In his 2005 autobiography, I Never Look Back, Kjell Qvale shows a photograph on page 66 of a "hill climb" race he organized on Mt. Diablo. He gives the date as being "1949" but provides no other information. As soon as I saw that he had sponsored this event, I knew that the date of the race would turn out to be the same as that of Zodiac's 1970 "Mt. Diablo" letter. But I had a very difficult time determining when the event took place in order to prove the connection betwen the date of the race and that of the letter. In fact, it took me until just recently to determine the date of that race, thanks in part to information I received on this website.
Several weeks ago I received an email from a reader who lived near Mt. Diablo and who described himself as being a "car guy." I thought of asking him if he could determine when this race took place. A few weeks ago, he got back to me with an important lead: He told me that there was an article about the race in the Sunday July 3, 1949 SF Chronicle's "Leisure" section. From there I contacted a friend who had access to to a newspaper archive website and he was able to locate the Table of Contents page for that section. The short blurb describing the Mt. Diablo hill climb race started off with the words, "Last Sunday..." The Sunday prior to July 3rd was June 26th, the same date as Zodiac's Mt. Diablo letter in 1970! I had been proven right!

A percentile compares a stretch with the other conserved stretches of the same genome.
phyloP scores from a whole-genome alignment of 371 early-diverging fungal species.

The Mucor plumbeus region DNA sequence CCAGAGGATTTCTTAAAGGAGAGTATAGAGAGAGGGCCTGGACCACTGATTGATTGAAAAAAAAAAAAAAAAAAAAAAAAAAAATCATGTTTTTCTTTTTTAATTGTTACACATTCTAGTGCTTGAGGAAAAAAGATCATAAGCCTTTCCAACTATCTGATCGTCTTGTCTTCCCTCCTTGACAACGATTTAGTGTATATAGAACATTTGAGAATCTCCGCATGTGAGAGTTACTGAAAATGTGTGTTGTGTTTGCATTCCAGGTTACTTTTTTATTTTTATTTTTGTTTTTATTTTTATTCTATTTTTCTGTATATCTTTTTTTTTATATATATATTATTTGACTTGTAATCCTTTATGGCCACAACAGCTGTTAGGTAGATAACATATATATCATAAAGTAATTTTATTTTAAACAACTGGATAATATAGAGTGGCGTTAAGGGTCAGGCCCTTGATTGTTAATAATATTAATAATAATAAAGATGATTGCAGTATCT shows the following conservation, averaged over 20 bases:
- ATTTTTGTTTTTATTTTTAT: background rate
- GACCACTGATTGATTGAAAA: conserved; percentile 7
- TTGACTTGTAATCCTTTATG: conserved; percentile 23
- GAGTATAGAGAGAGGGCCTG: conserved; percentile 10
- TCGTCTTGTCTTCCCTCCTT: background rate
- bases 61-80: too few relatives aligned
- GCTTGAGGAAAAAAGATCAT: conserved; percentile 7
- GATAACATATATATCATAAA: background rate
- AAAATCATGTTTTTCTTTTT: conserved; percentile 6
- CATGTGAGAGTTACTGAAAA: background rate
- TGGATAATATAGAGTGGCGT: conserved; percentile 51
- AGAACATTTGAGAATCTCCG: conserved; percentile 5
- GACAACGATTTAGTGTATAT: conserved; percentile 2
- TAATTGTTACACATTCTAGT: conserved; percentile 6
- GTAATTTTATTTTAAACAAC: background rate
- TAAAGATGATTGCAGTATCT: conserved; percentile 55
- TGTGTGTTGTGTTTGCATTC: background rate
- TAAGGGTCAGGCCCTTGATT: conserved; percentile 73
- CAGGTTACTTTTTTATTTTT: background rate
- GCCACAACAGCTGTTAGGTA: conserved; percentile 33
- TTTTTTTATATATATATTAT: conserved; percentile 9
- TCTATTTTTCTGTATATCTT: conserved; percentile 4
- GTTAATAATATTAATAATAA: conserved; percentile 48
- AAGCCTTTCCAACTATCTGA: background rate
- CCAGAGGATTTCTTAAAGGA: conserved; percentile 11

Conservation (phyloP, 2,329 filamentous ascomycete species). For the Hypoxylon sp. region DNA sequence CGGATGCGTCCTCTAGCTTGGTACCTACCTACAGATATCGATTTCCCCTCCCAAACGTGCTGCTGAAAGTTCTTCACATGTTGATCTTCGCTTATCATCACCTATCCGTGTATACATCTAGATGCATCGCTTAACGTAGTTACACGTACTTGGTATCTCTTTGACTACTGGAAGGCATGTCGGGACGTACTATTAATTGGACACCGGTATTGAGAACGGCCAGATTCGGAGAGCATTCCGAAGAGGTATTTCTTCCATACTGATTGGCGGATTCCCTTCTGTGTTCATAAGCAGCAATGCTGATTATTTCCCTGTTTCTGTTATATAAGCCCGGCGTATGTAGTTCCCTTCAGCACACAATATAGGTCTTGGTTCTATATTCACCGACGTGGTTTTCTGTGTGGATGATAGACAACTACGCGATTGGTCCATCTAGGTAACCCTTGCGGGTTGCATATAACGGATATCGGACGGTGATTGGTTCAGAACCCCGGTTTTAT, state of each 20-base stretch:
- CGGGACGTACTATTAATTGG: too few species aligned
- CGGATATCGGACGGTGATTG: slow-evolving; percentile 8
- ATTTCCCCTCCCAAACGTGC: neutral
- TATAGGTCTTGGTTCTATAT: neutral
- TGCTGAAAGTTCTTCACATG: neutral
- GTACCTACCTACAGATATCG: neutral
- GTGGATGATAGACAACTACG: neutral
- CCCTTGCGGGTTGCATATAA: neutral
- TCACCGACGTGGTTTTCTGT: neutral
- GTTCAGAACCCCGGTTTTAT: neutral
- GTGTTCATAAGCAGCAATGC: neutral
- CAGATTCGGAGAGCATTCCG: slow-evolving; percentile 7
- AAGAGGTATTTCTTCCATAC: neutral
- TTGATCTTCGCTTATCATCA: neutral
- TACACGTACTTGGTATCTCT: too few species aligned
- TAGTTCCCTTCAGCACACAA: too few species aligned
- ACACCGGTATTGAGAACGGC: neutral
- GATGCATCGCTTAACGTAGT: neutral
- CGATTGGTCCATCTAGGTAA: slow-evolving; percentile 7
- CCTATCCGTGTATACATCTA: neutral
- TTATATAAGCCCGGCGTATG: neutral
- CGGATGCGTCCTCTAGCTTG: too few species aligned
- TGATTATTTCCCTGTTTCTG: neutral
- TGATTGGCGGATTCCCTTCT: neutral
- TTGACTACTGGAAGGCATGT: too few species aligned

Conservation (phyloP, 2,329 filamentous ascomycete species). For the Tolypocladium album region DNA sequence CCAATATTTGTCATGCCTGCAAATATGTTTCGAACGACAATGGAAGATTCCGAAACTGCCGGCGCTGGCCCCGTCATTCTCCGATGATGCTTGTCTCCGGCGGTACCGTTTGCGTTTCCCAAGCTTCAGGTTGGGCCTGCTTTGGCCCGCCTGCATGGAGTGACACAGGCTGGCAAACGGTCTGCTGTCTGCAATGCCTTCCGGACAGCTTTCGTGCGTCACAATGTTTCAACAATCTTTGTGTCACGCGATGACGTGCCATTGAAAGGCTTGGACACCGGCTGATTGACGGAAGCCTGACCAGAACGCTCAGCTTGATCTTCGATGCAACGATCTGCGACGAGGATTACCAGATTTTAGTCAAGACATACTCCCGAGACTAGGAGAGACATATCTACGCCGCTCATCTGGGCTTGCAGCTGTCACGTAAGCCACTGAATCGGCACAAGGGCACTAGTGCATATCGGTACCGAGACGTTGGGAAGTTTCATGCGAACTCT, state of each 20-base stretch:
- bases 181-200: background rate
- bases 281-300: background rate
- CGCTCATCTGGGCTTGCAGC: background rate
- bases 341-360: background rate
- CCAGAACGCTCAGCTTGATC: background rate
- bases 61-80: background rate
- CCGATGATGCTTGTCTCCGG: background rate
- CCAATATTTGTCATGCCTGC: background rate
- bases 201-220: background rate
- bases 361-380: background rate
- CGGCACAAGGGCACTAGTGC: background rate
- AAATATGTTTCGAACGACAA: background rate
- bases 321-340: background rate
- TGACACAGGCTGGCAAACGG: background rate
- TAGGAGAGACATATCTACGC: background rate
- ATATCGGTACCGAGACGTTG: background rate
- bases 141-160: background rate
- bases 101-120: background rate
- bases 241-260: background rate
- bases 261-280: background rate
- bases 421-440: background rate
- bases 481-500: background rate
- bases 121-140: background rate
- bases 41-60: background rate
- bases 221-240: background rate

The date June 26th has a very interesting history in the life of Kjell Qvale. We now know that in 1949 it was the date on which he organized a race on Mt. Diablo. In 1969, it was the date on which his letter to the editor appeared in the Chronicle. This was the same letter that I used to identify him as a suspect in the Zodiac case in 1999. In 1970, there was, of course, the commemoration of this date by Zodiac with his Mt. Diablo letter. By June 1971, Qvale had purchased Jensen Motors in West Bromwich, England. He traveled there and held a press conference about Jensen Motors on June 25th saying that it had become profitable, thus manipulating the media into printing stories the next day. On June 26th, 1971 stories dutifully appeared in the Times of London and the Financial Times, thus commemorating that date once again. Note: JENSEN Motors eerily bore the name of one of Zodiac's first victims, Betty Lou Jensen, who was killed on Lake Herman Road. I do not believe that all of these occurrences of June 26th, alternatively commemorated by Qvale and Zodiac, or the fact that Jensen Motors bore Betty Lou's name to be "mere coincidences." They speak to Qvale's identity as the Zodiac killer.